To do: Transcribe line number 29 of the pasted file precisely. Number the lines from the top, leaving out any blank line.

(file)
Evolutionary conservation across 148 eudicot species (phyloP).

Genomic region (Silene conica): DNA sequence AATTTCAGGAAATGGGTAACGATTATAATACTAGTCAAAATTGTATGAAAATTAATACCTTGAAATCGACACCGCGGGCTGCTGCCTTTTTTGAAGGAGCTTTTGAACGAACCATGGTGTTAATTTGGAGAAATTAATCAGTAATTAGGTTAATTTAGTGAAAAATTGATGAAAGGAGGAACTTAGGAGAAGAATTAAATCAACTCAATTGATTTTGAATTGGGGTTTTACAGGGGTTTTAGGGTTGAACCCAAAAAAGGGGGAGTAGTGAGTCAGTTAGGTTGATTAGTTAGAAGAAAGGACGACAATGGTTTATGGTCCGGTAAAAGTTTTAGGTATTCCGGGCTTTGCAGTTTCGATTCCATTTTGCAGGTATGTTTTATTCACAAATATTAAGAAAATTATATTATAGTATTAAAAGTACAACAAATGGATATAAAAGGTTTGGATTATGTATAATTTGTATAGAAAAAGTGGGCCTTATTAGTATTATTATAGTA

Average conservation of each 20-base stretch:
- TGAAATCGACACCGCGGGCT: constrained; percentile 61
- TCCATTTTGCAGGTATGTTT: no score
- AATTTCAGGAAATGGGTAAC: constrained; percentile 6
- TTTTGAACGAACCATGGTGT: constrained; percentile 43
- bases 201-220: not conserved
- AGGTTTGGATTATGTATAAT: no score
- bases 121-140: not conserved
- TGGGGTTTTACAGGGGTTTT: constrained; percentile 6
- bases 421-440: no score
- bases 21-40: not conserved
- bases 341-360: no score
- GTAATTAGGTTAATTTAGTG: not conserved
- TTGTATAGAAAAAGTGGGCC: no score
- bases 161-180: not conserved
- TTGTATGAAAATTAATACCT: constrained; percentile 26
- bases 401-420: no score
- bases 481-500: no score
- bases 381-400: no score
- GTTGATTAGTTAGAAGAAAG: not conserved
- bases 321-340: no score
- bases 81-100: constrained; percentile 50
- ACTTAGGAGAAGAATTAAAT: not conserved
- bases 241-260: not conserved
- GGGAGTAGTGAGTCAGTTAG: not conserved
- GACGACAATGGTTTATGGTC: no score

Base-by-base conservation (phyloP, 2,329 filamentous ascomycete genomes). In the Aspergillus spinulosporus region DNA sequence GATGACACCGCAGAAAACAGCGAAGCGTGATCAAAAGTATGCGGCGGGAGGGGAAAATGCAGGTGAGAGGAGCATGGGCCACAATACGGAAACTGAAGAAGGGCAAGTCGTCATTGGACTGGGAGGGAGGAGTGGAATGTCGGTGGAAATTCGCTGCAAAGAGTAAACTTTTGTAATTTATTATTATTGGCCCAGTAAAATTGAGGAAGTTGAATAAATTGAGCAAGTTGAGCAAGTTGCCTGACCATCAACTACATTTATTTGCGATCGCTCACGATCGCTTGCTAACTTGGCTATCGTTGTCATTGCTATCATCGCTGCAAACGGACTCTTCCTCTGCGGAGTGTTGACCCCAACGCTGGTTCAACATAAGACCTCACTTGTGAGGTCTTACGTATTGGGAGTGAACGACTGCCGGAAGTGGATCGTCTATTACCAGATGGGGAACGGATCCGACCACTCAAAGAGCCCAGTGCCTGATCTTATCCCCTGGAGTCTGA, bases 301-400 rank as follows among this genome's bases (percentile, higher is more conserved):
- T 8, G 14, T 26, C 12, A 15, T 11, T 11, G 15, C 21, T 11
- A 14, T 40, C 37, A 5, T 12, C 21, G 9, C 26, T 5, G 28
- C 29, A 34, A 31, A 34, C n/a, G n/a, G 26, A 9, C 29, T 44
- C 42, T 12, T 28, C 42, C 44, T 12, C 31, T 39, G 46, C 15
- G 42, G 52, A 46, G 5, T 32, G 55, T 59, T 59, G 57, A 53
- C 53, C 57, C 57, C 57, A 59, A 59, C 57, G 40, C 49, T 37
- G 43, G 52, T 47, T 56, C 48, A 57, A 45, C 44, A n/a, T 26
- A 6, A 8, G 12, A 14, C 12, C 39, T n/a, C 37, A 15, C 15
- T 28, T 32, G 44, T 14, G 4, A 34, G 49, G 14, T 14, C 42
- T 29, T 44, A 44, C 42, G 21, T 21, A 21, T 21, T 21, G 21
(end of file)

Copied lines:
Base-by-base conservation (phyloP, 2,329 filamentous ascomycete genomes). In the Aspergillus spinulosporus region DNA sequence GATGACACCGCAGAAAACAGCGAAGCGTGATCAAAAGTATGCGGCGGGAGGGGAAAATGCAGGTGAGAGGAGCATGGGCCACAATACGGAAACTGAAGAAGGGCAAGTCGTCATTGGACTGGGAGGGAGGAGTGGAATGTCGGTGGAAATTCGCTGCAAAGAGTAAACTTTTGTAATTTATTATTATTGGCCCAGTAAAATTGAGGAAGTTGAATAAATTGAGCAAGTTGAGCAAGTTGCCTGACCATCAACTACATTTATTTGCGATCGCTCACGATCGCTTGCTAACTTGGCTATCGTTGTCATTGCTATCATCGCTGCAAACGGACTCTTCCTCTGCGGAGTGTTGACCCCAACGCTGGTTCAACATAAGACCTCACTTGTGAGGTCTTACGTATTGGGAGTGAACGACTGCCGGAAGTGGATCGTCTATTACCAGATGGGGAACGGATCCGACCACTCAAAGAGCCCAGTGCCTGATCTTATCCCCTGGAGTCTGA, bases 301-400 rank as follows among this genome's bases (percentile, higher is more conserved):